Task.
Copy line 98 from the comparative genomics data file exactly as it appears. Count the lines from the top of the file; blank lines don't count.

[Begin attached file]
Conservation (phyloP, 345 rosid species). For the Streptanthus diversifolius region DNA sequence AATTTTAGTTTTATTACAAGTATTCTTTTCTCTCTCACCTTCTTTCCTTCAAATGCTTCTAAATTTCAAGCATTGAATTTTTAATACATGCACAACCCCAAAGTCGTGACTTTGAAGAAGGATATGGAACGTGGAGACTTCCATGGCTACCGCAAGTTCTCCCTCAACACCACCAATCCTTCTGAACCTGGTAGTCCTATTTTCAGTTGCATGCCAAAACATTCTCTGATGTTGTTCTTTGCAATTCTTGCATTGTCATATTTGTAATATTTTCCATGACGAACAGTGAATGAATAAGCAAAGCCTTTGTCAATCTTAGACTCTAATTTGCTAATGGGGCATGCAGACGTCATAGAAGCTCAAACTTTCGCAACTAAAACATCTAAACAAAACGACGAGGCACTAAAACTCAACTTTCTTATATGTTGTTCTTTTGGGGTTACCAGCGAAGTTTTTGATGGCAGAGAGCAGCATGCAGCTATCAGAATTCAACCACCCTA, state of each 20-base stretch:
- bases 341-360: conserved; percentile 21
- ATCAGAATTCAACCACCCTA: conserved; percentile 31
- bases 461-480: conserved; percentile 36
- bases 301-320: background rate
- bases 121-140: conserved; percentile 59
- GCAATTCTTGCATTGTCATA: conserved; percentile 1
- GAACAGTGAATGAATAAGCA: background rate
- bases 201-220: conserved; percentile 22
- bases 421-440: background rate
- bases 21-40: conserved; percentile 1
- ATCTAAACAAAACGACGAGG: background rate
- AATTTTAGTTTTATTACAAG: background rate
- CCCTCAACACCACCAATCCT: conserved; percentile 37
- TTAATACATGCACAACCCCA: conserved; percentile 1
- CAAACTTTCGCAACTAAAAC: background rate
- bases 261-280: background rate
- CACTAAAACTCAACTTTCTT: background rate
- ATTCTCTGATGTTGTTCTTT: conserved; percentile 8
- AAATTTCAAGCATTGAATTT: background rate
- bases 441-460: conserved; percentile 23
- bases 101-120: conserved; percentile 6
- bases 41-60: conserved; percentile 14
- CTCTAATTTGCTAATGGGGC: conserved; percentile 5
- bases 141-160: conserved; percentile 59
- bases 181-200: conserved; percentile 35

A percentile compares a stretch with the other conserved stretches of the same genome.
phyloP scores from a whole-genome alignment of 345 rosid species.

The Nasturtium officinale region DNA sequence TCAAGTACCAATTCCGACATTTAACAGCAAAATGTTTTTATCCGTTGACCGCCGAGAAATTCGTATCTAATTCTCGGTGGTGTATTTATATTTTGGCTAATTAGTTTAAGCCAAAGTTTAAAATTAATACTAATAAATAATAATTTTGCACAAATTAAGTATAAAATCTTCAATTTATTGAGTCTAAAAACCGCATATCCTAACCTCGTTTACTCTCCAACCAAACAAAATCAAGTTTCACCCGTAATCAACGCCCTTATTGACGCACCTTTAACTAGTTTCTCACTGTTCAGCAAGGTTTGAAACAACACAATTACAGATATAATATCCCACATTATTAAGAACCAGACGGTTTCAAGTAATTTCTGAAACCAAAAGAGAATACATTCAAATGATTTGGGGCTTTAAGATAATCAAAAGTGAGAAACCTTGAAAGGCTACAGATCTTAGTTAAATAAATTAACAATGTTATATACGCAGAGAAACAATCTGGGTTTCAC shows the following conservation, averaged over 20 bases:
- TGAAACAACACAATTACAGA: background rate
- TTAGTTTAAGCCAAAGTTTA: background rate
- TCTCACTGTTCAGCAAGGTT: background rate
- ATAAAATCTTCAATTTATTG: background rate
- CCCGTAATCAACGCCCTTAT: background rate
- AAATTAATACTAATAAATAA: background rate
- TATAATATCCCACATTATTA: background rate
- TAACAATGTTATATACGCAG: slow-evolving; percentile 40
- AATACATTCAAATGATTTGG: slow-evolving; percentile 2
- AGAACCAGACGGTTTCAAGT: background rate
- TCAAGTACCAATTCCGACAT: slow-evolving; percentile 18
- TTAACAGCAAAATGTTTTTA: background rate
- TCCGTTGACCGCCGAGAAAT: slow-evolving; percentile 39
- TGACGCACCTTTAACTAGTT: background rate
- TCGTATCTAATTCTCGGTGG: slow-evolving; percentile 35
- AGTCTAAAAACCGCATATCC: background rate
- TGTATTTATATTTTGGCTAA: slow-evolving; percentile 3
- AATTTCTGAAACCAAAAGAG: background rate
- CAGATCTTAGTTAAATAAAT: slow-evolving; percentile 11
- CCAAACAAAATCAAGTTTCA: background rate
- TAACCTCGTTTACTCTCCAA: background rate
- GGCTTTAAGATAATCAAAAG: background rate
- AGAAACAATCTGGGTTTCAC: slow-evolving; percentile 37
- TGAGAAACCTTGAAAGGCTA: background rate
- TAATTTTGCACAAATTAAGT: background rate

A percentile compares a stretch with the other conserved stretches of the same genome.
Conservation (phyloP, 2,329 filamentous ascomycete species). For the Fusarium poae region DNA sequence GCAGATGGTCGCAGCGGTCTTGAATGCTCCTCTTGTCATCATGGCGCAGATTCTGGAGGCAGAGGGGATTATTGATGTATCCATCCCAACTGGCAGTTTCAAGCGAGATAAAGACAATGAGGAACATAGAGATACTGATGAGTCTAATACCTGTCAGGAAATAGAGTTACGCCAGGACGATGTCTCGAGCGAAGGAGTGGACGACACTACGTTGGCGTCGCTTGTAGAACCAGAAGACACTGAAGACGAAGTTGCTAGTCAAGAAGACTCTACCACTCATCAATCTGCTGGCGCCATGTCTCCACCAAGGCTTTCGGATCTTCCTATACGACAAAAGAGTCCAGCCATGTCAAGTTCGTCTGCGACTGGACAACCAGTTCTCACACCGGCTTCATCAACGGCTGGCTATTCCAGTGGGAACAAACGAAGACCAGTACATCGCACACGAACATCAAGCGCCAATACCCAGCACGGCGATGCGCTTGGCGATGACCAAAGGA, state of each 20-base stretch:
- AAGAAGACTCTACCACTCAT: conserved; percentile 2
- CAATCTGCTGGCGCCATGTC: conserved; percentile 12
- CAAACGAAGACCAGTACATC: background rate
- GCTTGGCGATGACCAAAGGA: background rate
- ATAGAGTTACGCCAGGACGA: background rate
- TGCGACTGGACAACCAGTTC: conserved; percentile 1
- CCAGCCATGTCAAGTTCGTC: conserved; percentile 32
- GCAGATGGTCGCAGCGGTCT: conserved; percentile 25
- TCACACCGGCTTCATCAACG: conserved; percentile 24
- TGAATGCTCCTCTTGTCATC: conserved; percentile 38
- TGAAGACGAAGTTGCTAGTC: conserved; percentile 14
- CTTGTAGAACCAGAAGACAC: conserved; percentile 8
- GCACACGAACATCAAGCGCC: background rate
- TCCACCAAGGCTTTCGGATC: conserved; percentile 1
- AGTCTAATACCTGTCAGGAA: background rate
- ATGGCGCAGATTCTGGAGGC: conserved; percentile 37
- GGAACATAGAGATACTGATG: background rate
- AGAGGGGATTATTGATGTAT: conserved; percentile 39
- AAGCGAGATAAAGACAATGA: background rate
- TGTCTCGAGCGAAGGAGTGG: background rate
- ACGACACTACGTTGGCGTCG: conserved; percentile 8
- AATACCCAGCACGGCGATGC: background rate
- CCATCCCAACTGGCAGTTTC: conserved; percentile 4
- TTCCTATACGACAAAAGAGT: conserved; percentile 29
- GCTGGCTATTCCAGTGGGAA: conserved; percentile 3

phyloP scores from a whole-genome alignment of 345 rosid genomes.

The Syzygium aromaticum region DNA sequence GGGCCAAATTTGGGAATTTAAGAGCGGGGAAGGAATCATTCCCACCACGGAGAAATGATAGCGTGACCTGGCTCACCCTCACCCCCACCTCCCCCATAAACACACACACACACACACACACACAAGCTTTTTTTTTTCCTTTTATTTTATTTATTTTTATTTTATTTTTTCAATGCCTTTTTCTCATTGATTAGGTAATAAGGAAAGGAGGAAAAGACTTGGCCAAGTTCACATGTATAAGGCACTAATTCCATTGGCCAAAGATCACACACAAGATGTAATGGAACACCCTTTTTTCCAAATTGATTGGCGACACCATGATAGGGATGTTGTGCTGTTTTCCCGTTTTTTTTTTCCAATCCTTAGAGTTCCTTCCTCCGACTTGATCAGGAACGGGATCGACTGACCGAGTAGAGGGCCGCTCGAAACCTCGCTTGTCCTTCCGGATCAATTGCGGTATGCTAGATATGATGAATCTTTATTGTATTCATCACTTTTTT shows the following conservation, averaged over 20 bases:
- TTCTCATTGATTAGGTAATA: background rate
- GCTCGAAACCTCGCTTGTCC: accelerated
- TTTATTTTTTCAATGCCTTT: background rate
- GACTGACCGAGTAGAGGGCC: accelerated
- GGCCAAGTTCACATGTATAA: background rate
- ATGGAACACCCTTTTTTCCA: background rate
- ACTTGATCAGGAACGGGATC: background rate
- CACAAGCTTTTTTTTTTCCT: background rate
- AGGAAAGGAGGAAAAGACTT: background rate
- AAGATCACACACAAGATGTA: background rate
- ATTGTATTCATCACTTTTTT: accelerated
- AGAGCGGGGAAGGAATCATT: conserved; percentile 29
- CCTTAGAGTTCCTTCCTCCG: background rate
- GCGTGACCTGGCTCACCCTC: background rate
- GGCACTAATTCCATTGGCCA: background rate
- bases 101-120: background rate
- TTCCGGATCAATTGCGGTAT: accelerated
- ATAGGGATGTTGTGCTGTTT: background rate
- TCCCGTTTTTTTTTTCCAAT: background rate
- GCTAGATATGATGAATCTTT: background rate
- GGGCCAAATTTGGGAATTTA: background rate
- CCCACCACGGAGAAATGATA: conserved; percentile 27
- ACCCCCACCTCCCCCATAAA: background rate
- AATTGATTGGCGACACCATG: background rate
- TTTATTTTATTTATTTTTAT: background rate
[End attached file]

- GGCACTAATTCCATTGGCCA: background rate